Hacking into China's Cybersecurity Law
49 Pages Posted: 8 May 2018 Last revised: 23 Sep 2019
Date Written: May 7, 2018
China’s Cybersecurity Law, which is thus far the most important internet legislation to be passed in the country, came into effect on June 1, 2017. The law has attracted significant attention and criticism from foreign companies. Although the Chinese government claims that the Cybersecurity Law will help reduce the risk of cyberattacks and safeguard national security, some critics believe that the law will further erode internet freedom in China. In particular, concerns have been raised that the law may not effectively enhance China’s current level of cybersecurity but instead may be used to facilitate government censorship and surveillance, to increase unnecessary business operating costs, to steal intellectual property from foreign companies, and to protect domestic industries from global competition.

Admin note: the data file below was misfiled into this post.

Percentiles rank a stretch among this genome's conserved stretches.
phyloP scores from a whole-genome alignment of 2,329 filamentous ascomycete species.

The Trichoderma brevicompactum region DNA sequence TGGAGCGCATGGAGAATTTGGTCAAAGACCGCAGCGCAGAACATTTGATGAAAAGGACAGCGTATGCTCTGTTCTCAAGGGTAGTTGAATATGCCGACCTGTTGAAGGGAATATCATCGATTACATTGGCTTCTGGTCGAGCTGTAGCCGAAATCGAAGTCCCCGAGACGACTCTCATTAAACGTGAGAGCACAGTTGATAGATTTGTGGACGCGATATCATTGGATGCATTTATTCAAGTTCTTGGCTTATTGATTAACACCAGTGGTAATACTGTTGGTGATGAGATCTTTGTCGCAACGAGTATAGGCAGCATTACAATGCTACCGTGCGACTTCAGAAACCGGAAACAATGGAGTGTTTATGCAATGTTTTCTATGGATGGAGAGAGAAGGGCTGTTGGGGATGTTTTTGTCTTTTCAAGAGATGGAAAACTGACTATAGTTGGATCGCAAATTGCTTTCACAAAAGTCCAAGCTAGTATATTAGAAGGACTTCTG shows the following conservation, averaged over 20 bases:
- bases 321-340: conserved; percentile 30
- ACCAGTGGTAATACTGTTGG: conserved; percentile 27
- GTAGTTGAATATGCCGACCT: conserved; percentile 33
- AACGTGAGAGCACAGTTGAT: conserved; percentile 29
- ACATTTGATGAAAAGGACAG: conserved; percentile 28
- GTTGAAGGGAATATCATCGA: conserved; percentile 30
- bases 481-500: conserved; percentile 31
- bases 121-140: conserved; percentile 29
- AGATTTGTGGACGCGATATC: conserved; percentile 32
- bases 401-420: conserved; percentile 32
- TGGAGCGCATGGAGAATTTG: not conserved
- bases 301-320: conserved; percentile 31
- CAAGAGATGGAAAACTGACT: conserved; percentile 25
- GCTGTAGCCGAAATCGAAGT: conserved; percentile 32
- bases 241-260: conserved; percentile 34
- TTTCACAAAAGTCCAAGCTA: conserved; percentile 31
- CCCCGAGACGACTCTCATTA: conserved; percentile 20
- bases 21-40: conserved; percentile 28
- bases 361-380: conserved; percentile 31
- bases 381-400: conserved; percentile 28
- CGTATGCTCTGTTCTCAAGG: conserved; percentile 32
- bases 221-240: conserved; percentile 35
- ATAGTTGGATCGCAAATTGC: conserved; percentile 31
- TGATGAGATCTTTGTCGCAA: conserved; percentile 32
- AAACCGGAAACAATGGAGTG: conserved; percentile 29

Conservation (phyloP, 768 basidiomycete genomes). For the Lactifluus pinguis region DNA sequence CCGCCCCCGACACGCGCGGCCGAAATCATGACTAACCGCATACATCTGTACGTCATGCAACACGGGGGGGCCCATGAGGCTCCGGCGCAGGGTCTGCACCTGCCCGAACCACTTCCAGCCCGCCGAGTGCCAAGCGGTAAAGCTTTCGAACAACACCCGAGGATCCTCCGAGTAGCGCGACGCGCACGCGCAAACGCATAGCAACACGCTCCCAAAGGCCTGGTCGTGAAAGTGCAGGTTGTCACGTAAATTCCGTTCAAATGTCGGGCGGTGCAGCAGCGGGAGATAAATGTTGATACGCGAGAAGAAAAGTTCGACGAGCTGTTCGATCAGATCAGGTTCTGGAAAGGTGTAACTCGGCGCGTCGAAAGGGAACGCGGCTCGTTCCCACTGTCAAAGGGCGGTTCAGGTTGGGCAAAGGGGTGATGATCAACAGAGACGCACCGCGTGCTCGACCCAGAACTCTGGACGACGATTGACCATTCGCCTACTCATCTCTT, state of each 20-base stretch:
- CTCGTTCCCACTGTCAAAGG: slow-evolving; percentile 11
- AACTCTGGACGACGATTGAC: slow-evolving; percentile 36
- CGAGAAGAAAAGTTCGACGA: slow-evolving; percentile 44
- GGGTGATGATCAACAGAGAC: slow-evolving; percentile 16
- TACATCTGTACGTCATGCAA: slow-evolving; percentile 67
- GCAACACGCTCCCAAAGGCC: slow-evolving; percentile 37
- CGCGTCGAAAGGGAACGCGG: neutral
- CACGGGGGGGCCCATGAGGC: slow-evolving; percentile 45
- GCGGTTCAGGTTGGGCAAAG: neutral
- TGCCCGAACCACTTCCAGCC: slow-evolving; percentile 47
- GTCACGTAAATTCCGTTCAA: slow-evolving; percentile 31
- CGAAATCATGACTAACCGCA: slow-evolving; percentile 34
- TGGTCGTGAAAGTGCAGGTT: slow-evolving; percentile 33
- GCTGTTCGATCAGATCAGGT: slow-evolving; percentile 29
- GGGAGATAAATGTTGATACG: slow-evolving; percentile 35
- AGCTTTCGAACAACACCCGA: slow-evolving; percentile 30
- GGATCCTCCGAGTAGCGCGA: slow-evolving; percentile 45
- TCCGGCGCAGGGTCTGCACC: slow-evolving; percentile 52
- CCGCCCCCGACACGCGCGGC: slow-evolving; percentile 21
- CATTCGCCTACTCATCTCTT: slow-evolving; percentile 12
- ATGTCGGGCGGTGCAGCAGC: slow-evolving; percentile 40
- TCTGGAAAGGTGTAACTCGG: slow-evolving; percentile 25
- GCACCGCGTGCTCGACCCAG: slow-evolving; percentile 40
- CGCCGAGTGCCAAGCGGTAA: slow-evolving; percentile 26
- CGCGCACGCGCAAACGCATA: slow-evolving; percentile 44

This Article provides a thorough analysis of important provisions of the Cybersecurity Law as well as their policy implications. It views the Cybersecurity Law as part of a broader set of policy steps that have been taken to streamline laws concerning the internet and national security. The law fulfills China’s persistent aim to assert its internet sovereignty by imposing heavy obligations on network operators and critical information infrastructure operators. This Article contends that the law should be understood from the perspective of China’s unique conception of cybersecurity and human rights. As cybersecurity is defined much more broadly in China than it is in the Western world, any digital information threatening social or political stability will be viewed as a cybersecurity, or even a national security, concern. This explains why the scope of the Cybersecurity Law is unprecedented. Moreover, the treatment of personal information in the Cybersecurity Law reflects China’s human rights philosophy. While individuals enjoy a certain degree of human rights protection, those rights do not effectively protect them from government action.
Keywords: China, cybersecurity, data localization, critical infrastructure, trade secret, internet sovereignty, personal data
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